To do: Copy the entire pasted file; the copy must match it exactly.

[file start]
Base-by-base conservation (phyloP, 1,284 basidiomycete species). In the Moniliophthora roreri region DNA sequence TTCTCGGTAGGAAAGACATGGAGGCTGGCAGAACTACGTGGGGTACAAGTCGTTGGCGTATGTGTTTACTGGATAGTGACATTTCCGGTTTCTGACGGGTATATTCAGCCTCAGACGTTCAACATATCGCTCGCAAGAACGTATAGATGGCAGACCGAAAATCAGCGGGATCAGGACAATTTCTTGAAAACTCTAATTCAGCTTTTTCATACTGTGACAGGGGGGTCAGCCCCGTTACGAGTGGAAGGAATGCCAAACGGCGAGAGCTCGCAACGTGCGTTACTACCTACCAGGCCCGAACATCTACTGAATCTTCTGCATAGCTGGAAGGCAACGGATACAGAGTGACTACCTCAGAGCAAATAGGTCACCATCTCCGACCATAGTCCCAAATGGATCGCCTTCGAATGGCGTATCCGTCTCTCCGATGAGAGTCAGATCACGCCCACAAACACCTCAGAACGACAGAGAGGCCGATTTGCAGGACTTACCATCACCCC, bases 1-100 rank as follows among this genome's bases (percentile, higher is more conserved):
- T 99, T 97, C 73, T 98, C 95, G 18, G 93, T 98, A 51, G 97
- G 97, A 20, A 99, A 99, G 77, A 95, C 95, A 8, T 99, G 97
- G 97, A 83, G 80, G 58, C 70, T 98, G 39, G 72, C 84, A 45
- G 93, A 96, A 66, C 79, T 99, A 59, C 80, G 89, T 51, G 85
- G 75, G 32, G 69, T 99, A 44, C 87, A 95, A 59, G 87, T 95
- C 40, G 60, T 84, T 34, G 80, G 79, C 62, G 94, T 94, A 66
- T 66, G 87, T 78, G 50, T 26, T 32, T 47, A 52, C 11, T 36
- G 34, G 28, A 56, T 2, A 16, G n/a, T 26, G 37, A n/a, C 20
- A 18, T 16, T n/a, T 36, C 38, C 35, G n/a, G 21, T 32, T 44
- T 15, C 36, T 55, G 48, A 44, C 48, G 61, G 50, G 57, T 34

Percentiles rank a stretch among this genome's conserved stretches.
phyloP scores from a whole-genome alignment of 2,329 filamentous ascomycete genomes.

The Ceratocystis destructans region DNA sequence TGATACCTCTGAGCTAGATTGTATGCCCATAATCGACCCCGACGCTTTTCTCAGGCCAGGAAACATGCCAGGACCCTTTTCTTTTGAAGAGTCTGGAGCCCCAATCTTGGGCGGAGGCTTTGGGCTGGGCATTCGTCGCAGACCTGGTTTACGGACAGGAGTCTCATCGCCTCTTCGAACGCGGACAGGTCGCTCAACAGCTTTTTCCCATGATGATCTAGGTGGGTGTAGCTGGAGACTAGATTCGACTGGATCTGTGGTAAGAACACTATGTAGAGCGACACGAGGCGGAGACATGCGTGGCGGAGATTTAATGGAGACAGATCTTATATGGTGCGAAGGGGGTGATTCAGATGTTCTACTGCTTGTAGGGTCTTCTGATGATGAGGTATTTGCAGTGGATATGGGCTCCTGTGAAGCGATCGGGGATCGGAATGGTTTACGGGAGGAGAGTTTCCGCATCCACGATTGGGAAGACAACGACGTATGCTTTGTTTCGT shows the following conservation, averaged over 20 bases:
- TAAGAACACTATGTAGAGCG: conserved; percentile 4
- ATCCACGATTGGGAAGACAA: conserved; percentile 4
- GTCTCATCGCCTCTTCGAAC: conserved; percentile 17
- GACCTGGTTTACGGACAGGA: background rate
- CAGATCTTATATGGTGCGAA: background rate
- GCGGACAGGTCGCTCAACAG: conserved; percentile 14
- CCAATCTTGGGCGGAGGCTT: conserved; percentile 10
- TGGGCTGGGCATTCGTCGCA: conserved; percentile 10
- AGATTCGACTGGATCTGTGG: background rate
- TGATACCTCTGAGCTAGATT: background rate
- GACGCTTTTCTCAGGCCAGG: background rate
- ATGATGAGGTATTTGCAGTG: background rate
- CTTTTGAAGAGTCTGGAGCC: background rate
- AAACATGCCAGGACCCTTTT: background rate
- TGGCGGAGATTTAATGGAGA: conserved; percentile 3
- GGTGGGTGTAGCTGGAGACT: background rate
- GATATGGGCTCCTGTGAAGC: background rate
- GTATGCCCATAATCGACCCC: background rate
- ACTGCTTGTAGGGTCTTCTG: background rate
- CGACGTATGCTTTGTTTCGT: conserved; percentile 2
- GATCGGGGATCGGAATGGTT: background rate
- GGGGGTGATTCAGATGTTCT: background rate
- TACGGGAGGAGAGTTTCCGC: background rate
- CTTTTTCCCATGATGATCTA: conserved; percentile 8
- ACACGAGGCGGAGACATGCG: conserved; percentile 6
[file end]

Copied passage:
Base-by-base conservation (phyloP, 1,284 basidiomycete species). In the Moniliophthora roreri region DNA sequence TTCTCGGTAGGAAAGACATGGAGGCTGGCAGAACTACGTGGGGTACAAGTCGTTGGCGTATGTGTTTACTGGATAGTGACATTTCCGGTTTCTGACGGGTATATTCAGCCTCAGACGTTCAACATATCGCTCGCAAGAACGTATAGATGGCAGACCGAAAATCAGCGGGATCAGGACAATTTCTTGAAAACTCTAATTCAGCTTTTTCATACTGTGACAGGGGGGTCAGCCCCGTTACGAGTGGAAGGAATGCCAAACGGCGAGAGCTCGCAACGTGCGTTACTACCTACCAGGCCCGAACATCTACTGAATCTTCTGCATAGCTGGAAGGCAACGGATACAGAGTGACTACCTCAGAGCAAATAGGTCACCATCTCCGACCATAGTCCCAAATGGATCGCCTTCGAATGGCGTATCCGTCTCTCCGATGAGAGTCAGATCACGCCCACAAACACCTCAGAACGACAGAGAGGCCGATTTGCAGGACTTACCATCACCCC, bases 1-100 rank as follows among this genome's bases (percentile, higher is more conserved):
- T 99, T 97, C 73, T 98, C 95, G 18, G 93, T 98, A 51, G 97
- G 97, A 20, A 99, A 99, G 77, A 95, C 95, A 8, T 99, G 97
- G 97, A 83, G 80, G 58, C 70, T 98, G 39, G 72, C 84, A 45
- G 93, A 96, A 66, C 79, T 99, A 59, C 80, G 89, T 51, G 85
- G 75, G 32, G 69, T 99, A 44, C 87, A 95, A 59, G 87, T 95
- C 40, G 60, T 84, T 34, G 80, G 79, C 62, G 94, T 94, A 66
- T 66, G 87, T 78, G 50, T 26, T 32, T 47, A 52, C 11, T 36
- G 34, G 28, A 56, T 2, A 16, G n/a, T 26, G 37, A n/a, C 20
- A 18, T 16, T n/a, T 36, C 38, C 35, G n/a, G 21, T 32, T 44
- T 15, C 36, T 55, G 48, A 44, C 48, G 61, G 50, G 57, T 34

Percentiles rank a stretch among this genome's conserved stretches.
phyloP scores from a whole-genome alignment of 2,329 filamentous ascomycete genomes.

The Ceratocystis destructans region DNA sequence TGATACCTCTGAGCTAGATTGTATGCCCATAATCGACCCCGACGCTTTTCTCAGGCCAGGAAACATGCCAGGACCCTTTTCTTTTGAAGAGTCTGGAGCCCCAATCTTGGGCGGAGGCTTTGGGCTGGGCATTCGTCGCAGACCTGGTTTACGGACAGGAGTCTCATCGCCTCTTCGAACGCGGACAGGTCGCTCAACAGCTTTTTCCCATGATGATCTAGGTGGGTGTAGCTGGAGACTAGATTCGACTGGATCTGTGGTAAGAACACTATGTAGAGCGACACGAGGCGGAGACATGCGTGGCGGAGATTTAATGGAGACAGATCTTATATGGTGCGAAGGGGGTGATTCAGATGTTCTACTGCTTGTAGGGTCTTCTGATGATGAGGTATTTGCAGTGGATATGGGCTCCTGTGAAGCGATCGGGGATCGGAATGGTTTACGGGAGGAGAGTTTCCGCATCCACGATTGGGAAGACAACGACGTATGCTTTGTTTCGT shows the following conservation, averaged over 20 bases:
- TAAGAACACTATGTAGAGCG: conserved; percentile 4
- ATCCACGATTGGGAAGACAA: conserved; percentile 4
- GTCTCATCGCCTCTTCGAAC: conserved; percentile 17
- GACCTGGTTTACGGACAGGA: background rate
- CAGATCTTATATGGTGCGAA: background rate
- GCGGACAGGTCGCTCAACAG: conserved; percentile 14
- CCAATCTTGGGCGGAGGCTT: conserved; percentile 10
- TGGGCTGGGCATTCGTCGCA: conserved; percentile 10
- AGATTCGACTGGATCTGTGG: background rate
- TGATACCTCTGAGCTAGATT: background rate
- GACGCTTTTCTCAGGCCAGG: background rate
- ATGATGAGGTATTTGCAGTG: background rate
- CTTTTGAAGAGTCTGGAGCC: background rate
- AAACATGCCAGGACCCTTTT: background rate
- TGGCGGAGATTTAATGGAGA: conserved; percentile 3
- GGTGGGTGTAGCTGGAGACT: background rate
- GATATGGGCTCCTGTGAAGC: background rate
- GTATGCCCATAATCGACCCC: background rate
- ACTGCTTGTAGGGTCTTCTG: background rate
- CGACGTATGCTTTGTTTCGT: conserved; percentile 2
- GATCGGGGATCGGAATGGTT: background rate
- GGGGGTGATTCAGATGTTCT: background rate
- TACGGGAGGAGAGTTTCCGC: background rate
- CTTTTTCCCATGATGATCTA: conserved; percentile 8
- ACACGAGGCGGAGACATGCG: conserved; percentile 6